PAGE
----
http://theback40k.blogspot.com/2013/01/review-mantic-enforcers.html

      Their designs are meh for the most part, and the material they're made of is horrible for assembly.

      Delete
  5. What sort of material are the Dreamforge models made from? Does it work with plastic cement?

    ReplyDelete
    Replies
    1. Pretty much the same as GW plastic.

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    2. It cuts and glues similarly to GW plastic, it's slightly glossier.

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  6. mantic minis are great, but the sizes aren't inline with 40k honestly.

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  7. $48 for 10 Cadians here in Australia. $65 for 3 heavy weapons teams.

    ReplyDelete
    Replies
    1. Ho-ly-Crap!

      If GW ever equalizes prices between the USA and Aus, I bet it'll be because they raise our prices to match yours. :(

      Delete
  8. If only all of these pseudo-GW's would make something other than Guard models. I rather like the look of these, and if I ever got into a Guard army I'd probably go through a company like this.

    I have to wonder, though, if Dreamforge did come out with nice, affordable replacements that 90% of people flocked to, what would happen to the game? And this is true of about any system, not just GW.

    The companies make the vast majority of their profits on models. A rulebook every 5 years, and then a new army/overhaul that costs 4x as much. So what happens when you remove their model profits?

    Either the company tanks, and the game goes away (but hey, the models are a lot cheaper now!), or the costs of books/supplements has to skyrocket to account for losses.
    Sure, a company like GW could theoretically cut down to a skeleton crew for model production, but they still have to keep writers, game designers, and others on the payroll that said books are *not* going to have a chance to pay for. The price of the models will never compete with something like PSC, I don't think, because their bare minimum is still way higher than two guys in a garage.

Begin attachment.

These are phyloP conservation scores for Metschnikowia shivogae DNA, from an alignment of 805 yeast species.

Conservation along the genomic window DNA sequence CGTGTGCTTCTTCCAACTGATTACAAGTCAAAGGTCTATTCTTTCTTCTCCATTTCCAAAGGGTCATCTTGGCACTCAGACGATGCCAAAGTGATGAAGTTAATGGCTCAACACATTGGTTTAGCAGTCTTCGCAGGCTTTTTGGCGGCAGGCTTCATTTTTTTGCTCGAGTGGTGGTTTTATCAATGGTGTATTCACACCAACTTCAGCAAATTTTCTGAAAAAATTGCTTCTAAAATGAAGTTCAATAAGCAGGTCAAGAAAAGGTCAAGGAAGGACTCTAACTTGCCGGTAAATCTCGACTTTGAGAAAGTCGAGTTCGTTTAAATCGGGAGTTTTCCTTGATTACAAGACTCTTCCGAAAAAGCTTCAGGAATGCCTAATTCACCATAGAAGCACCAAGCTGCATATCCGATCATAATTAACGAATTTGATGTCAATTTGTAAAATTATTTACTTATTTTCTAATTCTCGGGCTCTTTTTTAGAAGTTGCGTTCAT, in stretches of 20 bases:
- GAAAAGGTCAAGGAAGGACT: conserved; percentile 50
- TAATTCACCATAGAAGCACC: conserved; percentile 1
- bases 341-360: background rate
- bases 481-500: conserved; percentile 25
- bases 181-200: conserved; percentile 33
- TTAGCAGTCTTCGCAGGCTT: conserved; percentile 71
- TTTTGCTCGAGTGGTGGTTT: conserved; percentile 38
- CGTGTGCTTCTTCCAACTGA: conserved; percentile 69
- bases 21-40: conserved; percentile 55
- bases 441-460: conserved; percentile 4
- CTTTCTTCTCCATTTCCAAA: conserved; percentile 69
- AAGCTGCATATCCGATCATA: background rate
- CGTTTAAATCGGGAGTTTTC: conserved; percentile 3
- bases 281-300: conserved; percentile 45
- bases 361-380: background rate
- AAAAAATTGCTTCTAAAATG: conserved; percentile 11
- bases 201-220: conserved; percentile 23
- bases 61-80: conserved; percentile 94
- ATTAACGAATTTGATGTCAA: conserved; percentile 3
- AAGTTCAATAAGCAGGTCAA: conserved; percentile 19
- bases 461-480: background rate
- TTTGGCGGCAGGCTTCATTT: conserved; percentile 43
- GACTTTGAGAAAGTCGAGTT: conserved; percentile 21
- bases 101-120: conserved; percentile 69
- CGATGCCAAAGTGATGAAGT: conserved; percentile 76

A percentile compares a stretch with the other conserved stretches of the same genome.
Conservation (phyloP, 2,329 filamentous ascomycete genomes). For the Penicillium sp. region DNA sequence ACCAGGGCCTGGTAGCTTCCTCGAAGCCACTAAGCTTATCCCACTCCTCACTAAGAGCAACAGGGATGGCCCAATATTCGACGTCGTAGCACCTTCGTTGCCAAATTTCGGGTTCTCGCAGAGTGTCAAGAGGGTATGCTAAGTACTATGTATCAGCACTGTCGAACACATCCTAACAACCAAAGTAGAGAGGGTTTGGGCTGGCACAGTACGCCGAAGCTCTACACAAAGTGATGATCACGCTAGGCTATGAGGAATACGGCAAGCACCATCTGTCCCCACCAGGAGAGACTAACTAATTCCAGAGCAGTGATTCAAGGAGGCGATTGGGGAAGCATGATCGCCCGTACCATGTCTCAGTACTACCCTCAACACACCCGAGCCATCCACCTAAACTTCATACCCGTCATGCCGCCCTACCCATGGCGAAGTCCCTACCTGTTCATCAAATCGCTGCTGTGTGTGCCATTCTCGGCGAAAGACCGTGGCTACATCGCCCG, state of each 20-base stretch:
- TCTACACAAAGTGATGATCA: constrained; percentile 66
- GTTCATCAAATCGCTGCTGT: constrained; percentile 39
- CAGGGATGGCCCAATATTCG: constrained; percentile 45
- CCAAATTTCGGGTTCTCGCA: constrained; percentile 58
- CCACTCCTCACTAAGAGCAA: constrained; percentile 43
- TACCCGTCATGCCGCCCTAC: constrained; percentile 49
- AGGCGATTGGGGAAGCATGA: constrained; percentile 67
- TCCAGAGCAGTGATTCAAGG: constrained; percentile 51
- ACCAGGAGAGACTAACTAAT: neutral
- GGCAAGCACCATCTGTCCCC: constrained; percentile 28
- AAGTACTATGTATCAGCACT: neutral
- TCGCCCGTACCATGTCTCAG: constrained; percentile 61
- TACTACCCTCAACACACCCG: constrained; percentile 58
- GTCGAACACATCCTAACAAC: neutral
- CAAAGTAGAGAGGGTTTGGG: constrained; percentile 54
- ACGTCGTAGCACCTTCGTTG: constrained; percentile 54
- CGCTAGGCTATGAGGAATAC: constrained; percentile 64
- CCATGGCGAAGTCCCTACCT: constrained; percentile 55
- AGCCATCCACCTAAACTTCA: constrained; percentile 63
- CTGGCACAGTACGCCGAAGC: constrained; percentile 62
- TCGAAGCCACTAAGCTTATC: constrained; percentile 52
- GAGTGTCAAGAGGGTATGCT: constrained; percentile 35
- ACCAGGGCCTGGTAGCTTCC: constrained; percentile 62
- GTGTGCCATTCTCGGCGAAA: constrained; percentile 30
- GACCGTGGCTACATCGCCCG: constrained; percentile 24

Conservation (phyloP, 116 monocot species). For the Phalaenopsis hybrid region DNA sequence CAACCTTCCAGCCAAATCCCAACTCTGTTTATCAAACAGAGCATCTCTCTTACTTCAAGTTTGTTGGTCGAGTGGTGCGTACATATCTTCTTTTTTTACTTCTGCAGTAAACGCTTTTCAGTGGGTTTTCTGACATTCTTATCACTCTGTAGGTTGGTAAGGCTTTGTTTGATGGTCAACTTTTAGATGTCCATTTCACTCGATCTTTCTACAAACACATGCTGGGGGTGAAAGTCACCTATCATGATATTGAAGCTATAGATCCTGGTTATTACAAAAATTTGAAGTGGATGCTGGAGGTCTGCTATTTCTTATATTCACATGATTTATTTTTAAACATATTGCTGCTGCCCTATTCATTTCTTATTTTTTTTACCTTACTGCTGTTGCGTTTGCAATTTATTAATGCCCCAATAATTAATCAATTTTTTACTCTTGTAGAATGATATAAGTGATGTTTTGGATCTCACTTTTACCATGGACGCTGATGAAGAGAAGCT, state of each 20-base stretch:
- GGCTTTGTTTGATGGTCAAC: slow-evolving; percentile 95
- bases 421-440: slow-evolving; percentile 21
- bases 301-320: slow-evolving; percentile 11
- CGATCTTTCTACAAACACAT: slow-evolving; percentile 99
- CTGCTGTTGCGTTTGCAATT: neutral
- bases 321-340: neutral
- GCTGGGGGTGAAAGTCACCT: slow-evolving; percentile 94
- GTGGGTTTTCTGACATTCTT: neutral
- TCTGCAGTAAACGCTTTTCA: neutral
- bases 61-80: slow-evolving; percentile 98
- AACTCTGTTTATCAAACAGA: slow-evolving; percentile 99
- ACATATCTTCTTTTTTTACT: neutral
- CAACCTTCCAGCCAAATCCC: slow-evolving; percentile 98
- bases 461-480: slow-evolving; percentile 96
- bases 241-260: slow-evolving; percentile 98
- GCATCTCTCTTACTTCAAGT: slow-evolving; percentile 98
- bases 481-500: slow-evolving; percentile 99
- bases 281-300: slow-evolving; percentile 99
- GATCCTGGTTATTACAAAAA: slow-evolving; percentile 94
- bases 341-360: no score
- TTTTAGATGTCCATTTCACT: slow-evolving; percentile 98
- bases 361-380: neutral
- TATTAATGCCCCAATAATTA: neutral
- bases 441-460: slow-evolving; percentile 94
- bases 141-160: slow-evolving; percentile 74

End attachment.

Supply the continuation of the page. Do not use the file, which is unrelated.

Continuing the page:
I don't know the particulars at all, what actual costs they have, necessary margins and bottom lines... but I could see all of these cheap model producers not being the death of high GW prices (or any other system), but the death of the systems. Short term gains for us, sure (and I'm about to the point where further GW purchases have to happen second hand, because my expendable income can't keep up with $50 codexes), but is this the long term end of our collective hobby? Can any of these companies keep up with the impossibly low overhead of a simple model production crew?

    ReplyDelete
    Replies
    1. Decentralized manufacturing is the future. The old GW model of making all your profits on models will have to go. It simply can't continue. That's the future, like it or not.

      The games themselves will become more important, and will have to stand on their own as products, independent of the models. Instead of one company making one game and all the models for it, you'll have multiple games and multiple model makers, including home users.

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    2. Okay, but can a company really be a company selling the occasional $50 rulebook? That's my question.

      If I started a new game now, even with a small crew of developers/testers, probably yeah. I could cut a deal with Dreamforge or Mantic or whoever, I sell the rules, they sell the models. Everybody wins. But a large, existing company *model* company to go from primarily selling models to having to sell rules to make a profit? That's not an easy change. And GW doesn't have to go through with it. They can simply cut their losses and let the game die.